I just did a quick read-through of the ruling in the EFF vs AT&T case.
My first thought was that there is probably an order going out to all agencies in the executive branch to clam up, to neither confirm or deny anything. In practice this will probably be done with vigor in accord to the long established principle of CYA. So, if we start seeing people in Federal agencies who won't even confirm or deny their own existence or the that the sun came up in the morning, we'll know why.
My second thought is that the Court did not address the most basic question - whether there really is a "state secret" privilege that can be exercised by the Executive and what it's scope might be. I felt that the Court didn't really want to engage on that question. I personally have trouble locating the precise Constitutional sources of "state secrets" and wonder whether it would better to have Congress enact appropriate legislation on the matter. Indeed I wonder whether Congress may have already defined the limits of "state secrets" when it passed laws regarding the classification of materials.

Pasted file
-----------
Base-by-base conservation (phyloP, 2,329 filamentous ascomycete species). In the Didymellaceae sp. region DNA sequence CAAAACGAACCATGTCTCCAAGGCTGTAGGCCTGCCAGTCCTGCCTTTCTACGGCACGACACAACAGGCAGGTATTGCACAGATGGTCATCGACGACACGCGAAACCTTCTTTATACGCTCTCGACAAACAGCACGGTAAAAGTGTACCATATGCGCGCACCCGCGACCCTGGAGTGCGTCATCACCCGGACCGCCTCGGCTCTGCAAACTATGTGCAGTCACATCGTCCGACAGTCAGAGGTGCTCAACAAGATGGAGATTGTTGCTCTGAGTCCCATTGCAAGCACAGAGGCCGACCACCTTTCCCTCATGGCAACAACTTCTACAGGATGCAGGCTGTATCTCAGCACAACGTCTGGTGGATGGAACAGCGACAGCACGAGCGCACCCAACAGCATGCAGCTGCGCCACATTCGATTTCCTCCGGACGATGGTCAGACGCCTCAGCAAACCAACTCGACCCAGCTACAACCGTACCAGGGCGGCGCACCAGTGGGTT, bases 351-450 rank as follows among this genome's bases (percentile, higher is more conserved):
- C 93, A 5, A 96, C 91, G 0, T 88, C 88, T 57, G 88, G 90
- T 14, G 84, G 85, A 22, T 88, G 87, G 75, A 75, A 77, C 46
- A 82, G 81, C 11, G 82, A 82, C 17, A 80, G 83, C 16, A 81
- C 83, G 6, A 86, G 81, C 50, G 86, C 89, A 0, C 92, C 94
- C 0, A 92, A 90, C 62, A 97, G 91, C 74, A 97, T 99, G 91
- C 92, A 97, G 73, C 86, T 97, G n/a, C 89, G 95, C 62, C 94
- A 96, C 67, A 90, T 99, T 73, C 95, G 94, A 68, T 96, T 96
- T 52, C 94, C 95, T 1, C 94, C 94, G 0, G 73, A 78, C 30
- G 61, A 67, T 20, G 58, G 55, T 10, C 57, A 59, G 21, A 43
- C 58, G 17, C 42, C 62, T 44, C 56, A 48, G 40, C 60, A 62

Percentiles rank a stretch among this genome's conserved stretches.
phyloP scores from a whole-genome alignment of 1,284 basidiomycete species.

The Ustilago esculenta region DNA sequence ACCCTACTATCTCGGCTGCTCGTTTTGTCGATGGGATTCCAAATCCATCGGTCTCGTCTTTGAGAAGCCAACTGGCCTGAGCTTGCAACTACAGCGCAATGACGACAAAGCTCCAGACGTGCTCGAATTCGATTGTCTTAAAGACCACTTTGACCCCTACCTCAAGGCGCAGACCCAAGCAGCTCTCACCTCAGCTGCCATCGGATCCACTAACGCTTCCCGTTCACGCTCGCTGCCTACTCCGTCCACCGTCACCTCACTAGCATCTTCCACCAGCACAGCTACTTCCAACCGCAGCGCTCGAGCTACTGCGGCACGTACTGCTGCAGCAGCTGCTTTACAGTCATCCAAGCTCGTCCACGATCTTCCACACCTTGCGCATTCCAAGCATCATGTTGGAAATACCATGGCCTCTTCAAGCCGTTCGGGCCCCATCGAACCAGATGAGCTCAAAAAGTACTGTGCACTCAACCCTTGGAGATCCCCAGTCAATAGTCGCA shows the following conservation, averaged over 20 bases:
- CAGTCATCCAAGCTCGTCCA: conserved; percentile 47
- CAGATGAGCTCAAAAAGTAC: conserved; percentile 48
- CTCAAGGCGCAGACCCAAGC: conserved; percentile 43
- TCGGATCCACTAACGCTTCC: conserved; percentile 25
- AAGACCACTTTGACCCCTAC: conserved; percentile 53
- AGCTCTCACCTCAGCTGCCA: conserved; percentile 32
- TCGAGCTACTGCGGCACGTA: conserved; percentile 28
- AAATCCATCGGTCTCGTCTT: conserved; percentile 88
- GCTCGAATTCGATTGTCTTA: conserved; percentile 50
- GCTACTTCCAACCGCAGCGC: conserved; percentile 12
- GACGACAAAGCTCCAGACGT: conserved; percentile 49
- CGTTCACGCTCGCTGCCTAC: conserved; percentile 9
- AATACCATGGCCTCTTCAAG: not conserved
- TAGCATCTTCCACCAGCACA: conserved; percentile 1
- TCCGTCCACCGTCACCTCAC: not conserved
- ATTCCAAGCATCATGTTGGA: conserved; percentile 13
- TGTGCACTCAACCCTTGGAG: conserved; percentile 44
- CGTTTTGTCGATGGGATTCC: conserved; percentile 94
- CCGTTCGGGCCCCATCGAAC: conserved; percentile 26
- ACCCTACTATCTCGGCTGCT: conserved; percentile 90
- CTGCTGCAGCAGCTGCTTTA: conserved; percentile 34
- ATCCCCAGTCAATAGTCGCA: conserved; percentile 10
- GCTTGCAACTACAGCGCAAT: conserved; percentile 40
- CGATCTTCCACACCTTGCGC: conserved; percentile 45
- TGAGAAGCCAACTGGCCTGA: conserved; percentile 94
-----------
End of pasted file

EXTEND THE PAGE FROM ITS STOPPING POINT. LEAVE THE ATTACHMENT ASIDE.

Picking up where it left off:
This ruling certainly doesn't guarantee success to EFF - far from it - but it is very refreshing to see a judge who has the guts to consider the issue rather than meekly acceding to naked claims from the Executive.Posted by karl at July 21, 2006 1:31 AM